George Bonham

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George Bonham

Sir samuel george bonham.gif
3rd Governor of Hong Kong
In office
21 March 1848 – 13 April 1854
Lieutenant Governor
Preceded bySir John Davis
Succeeded bySir John Bowring
4th Governor of the Straits Settlements
In office
18 November 1836 – January 1843
Preceded byKenneth Murchison
Succeeded byWilliam Butterworth
3rd Resident Councillor of Singapore
In office
7 December 1833 – 18 November 1836
Preceded byKenneth Murchison
Succeeded byThomas Church
Personal details
Samuel George Bonham

(1803-09-07)7 September 1803
Faversham, Kent
Died8 October 1863(1863-10-08) (aged 60)
Paddington, London
Resting placeKensal Green Cemetery, London
Ellen Emelia Barnard
(m. 1846; died 1859)
ChildrenGeorge Francis Bonham
RelativesIsabella Charlotte Bonham (sister)
ProfessionColonial Administrator

Sir Samuel George Bonham, 1st Baronet KCB (Chinese Translated Name 般咸, 文咸 or 文翰) (7 September 1803 – 8 October 1863) was a British colonial governor, who became the 4th Governor of the Straits Settlements and the 3rd Governor of Hong Kong.

Early life[edit]

Samuel George Bonham was born in Faversham, Kent on 7 September 1803.[1] He was the son of Captain George Bonham, of the maritime service of the East India Company.[1] His mother, Isabella, the daughter of Robert Woodgate, was his father's second wife.[1] He had one sister, also called Isabella, who married the Belgian count Ferdinand d'Oultremont.[2][better source needed] His father drowned in 1810.

When he was fifteen, he started working for the East India Company in Bencoolen, Sumatra.[3]

Governor of Straits Settlements[edit]

Bonham became deputy to the Governor of the Straits Settlements, Kenneth Murchison, in 1833. However, as Murchison was away from Southeast Asia for much of his governorship, Bonham was in effect responsible for the administration of the Straits Settlements. He took over from Murchison as Governor on 18 November 1836, a post he held until January 1843.[3] He first governed from Penang, but later made Singapore the permanent residence of the Governor. During his governorship, Singapore grew in commercial importance as well as strategic significance as it supplied provisions for warships on their way to the Opium War in China.[4] He was involved in the partial abolition of bond slavery, and provided a ship to combat piracy in the region. In an attempt to reduce the cost of administration, he reduced the number of senior officials from 19 to 8.[3]

Governor of Hong Kong[edit]

After a period of service with the East India Company, Bonham was appointed Governor of Hong Kong and plenipotentiary and superintendent of trade in China on 21 March 1848. During his tenure Bonham cut government spendings to balance the budget and also stimulated the Real Estate market in order to increase government income. His method of increasing government income eventually became the major source of income for the Hong Kong government a century later.

Bonham was appointed a Companion of the Order of the Bath (CB) in April 1848.[5]

Bonham was known for his calm demeanour and gentle nature. It was due to these qualities that he gained the trust of the British Government and the good relationship of many Hong Kong people.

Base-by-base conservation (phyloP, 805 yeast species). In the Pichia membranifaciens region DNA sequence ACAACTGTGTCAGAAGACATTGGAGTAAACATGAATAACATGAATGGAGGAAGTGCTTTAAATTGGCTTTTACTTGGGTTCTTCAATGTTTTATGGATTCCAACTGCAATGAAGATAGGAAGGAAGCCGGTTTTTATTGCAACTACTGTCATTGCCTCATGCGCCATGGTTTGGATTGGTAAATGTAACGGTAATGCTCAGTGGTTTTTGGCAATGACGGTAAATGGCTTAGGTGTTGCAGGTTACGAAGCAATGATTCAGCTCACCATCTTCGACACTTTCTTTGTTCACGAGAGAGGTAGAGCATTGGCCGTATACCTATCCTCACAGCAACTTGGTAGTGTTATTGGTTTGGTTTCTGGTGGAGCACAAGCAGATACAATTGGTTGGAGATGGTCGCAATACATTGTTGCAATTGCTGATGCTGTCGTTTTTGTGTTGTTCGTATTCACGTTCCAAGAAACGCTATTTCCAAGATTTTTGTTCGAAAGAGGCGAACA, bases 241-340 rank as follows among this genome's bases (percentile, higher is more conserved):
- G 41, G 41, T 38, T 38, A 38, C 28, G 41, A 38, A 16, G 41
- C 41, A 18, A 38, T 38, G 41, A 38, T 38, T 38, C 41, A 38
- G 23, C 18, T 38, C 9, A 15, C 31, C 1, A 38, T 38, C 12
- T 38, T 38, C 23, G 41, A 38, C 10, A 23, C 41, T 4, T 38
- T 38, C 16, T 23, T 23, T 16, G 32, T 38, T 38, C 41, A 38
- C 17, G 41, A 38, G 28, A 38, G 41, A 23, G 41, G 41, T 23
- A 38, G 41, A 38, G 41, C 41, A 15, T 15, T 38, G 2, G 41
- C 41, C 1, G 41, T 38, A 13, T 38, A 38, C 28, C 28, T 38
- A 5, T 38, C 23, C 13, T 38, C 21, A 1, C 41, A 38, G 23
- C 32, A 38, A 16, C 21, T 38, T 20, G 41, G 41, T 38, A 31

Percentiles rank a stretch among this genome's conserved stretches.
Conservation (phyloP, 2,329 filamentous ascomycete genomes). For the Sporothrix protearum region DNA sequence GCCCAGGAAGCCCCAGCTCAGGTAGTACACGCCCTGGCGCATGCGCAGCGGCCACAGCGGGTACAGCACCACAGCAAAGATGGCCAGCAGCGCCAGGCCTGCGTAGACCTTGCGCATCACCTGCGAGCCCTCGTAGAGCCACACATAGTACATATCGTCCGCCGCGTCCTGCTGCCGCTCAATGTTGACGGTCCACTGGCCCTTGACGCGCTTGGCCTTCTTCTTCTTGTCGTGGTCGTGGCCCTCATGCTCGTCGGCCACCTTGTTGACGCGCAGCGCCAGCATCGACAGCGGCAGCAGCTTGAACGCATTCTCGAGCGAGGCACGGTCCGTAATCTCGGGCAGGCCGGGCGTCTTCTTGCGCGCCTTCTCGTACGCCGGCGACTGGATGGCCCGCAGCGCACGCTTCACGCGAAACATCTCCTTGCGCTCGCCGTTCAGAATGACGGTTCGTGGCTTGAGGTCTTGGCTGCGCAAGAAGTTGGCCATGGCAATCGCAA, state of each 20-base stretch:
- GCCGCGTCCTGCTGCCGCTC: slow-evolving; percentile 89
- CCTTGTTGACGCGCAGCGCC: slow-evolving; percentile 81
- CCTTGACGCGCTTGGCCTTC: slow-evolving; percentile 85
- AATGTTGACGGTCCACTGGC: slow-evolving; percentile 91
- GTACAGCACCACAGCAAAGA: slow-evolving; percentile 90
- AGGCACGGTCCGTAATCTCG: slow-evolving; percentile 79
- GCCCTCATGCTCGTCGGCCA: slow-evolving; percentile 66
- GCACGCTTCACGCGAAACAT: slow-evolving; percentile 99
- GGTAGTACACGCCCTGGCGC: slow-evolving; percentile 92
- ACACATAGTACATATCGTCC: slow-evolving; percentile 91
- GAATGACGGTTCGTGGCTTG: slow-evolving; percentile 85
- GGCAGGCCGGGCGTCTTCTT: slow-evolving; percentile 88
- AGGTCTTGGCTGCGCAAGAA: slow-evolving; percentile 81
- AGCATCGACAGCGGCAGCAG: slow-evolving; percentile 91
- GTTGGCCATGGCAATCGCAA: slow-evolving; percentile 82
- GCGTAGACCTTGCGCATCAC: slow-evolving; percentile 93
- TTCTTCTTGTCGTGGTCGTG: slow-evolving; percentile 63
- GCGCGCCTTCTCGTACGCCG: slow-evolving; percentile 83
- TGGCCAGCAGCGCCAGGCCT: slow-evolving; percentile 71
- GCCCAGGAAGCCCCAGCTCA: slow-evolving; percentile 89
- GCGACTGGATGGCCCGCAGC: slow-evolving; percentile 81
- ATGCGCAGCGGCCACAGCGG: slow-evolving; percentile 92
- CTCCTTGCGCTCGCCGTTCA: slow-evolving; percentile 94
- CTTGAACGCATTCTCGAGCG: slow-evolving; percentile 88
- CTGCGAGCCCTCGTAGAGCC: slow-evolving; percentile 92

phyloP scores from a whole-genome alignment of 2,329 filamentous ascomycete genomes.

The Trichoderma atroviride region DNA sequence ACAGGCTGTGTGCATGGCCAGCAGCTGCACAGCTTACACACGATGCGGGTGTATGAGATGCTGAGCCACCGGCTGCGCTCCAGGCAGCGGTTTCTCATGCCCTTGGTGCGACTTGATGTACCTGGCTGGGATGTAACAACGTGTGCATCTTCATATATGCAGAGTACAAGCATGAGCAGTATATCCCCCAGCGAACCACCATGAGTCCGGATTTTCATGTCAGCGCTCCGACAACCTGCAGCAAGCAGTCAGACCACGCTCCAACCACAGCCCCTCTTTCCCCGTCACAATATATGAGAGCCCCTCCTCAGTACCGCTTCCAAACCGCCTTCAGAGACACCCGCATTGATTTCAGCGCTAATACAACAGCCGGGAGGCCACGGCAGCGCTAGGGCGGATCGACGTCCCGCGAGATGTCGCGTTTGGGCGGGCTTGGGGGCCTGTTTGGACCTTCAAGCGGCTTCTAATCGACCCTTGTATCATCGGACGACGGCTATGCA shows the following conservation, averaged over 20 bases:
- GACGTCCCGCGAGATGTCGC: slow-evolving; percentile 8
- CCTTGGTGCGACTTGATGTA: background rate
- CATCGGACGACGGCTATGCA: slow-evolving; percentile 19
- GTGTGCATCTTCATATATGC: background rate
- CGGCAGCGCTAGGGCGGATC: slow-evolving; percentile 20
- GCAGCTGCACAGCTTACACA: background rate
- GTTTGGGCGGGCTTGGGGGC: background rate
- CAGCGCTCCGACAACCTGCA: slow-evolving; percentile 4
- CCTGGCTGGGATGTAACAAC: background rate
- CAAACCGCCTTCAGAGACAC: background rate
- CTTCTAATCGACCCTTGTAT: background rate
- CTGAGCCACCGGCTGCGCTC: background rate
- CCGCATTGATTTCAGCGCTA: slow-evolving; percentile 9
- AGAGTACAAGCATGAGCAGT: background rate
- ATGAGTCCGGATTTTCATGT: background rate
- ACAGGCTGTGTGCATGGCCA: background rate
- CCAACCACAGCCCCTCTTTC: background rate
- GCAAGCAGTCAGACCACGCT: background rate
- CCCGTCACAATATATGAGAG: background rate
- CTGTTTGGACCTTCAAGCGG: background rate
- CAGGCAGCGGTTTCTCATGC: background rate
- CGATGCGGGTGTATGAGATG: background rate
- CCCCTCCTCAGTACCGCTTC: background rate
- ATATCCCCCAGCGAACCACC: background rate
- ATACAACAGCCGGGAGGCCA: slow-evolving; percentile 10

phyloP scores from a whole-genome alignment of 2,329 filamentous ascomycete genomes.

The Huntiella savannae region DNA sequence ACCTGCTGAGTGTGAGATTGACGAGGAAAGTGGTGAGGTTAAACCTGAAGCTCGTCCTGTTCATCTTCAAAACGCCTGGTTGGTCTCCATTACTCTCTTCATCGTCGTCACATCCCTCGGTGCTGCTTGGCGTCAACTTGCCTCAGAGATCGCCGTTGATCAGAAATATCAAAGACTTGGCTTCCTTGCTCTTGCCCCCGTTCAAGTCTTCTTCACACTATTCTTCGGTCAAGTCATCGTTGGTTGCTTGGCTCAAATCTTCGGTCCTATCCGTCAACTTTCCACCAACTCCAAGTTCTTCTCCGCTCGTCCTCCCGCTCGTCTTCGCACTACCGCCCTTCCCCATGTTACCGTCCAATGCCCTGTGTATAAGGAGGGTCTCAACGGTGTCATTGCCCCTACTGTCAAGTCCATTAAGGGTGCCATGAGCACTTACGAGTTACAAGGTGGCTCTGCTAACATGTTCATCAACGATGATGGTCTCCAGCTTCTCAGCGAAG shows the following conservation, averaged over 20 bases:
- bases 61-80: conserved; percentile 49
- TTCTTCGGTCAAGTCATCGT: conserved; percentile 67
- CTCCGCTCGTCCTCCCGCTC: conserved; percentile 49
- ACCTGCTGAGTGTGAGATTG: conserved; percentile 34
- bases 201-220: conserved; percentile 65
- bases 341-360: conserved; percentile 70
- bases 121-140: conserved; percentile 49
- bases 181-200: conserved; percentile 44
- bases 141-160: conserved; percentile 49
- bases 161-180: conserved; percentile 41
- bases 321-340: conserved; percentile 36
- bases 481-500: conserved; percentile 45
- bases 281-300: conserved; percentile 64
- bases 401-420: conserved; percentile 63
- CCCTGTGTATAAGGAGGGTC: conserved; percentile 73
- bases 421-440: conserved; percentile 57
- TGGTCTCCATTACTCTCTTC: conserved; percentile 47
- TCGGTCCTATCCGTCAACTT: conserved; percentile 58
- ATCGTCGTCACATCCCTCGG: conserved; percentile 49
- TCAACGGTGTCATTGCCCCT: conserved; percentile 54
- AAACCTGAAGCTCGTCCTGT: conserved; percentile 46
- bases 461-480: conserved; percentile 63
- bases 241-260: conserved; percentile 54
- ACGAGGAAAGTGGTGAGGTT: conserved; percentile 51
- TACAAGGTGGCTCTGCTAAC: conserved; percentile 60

In 1850, upon his request to the Viceroy, a successful expedition was conducted against the pirates in the neighbourhood of Hong Kong, and Bonham attempted to open direct communication with the central government at Peking, and in furtherance of this object sent Mr Medhurst to the Peiho with a despatch, but the effort proved fruitless.

Bonham retired from the position of Governor in Hong Kong in April 1854 and returned to England.[6]

Baronet of Malmesbury[edit]

In November 1850 Bonham was promoted to Knight Commander of the Order of the Bath (KCB) as a reward for his services in China,[7] and following his return to England a Baronetcy was conferred upon him on 27 November 1852.[8]

Personal life[edit]

In 1846, Bonham married Ellen Emelia Barnard, the eldest daughter of Thomas Barnard.[1] They had one son, George Francis Bonham (28 August 1847 – 31 July 1927), who succeeded to the Baronetcy. Bonham's wife died in 1859 and he survived her until 8 October 1863, dying aged 60, of undisclosed causes. He was buried at Kensal Green Cemetery, London.


Fort Canning Hill in Singapore was formerly named after Bonham as Bukit Tuan Bonham (Malay: Sir Bonham's Hill), as was Bonham Street near Raffles Place, Singapore. Bonham Road and Bonham Strand on Hong Kong Island were also named after him.

See also[edit]


  1. ^ a b c d Dod (1860), p. 124
  2. ^ "D'Oultremont (geslacht)" [D'Oultremont (ancestry)]. Dutch Wikipedia (in Dutch).
  3. ^ a b c Corfield, Justin (2 December 2010). Historical Dictionary of Singapore. Scarecrow Press. p. 40. ISBN 9780810873872.
  4. ^ John Cameron (1865). Our Tropical Possessions in Malayan India: Being a Descriptive Account of Singapore, Penang. pp. 21–22.
  5. ^ "No. 20850". The London Gazette. 28 April 1848. p. 1655.
  6. ^ Douglas 1886.
  7. ^ "No. 21156". The London Gazette. 22 November 1850. p. 3095.
  8. ^ "No. 21383". The London Gazette. 23 November 1852. p. 3149.

 This article incorporates text from a publication now in the public domainDouglas, Robert Kennaway (1886). "Bonham, Samuel George". In Stephen, Leslie (ed.). Dictionary of National Biography. 5. London: Smith, Elder & Co.


External links[edit]

Government offices
Preceded by
Kenneth Murchison
3rd Resident Councillor of Singapore
1833 – 1836
Succeeded by
Thomas Church
Preceded by
Kenneth Murchison
4th Governor of the Straits Settlements
1836 – 1843
Succeeded by
William Butterworth
Preceded by
Sir John Davis
3rd Governor of Hong Kong
1848 – 1854
Succeeded by
Sir John Bowring
Baronetage of the United Kingdom
New creation Baronet
(of Malmesbury)
1852 – 1863
Succeeded by
George Francis Bonham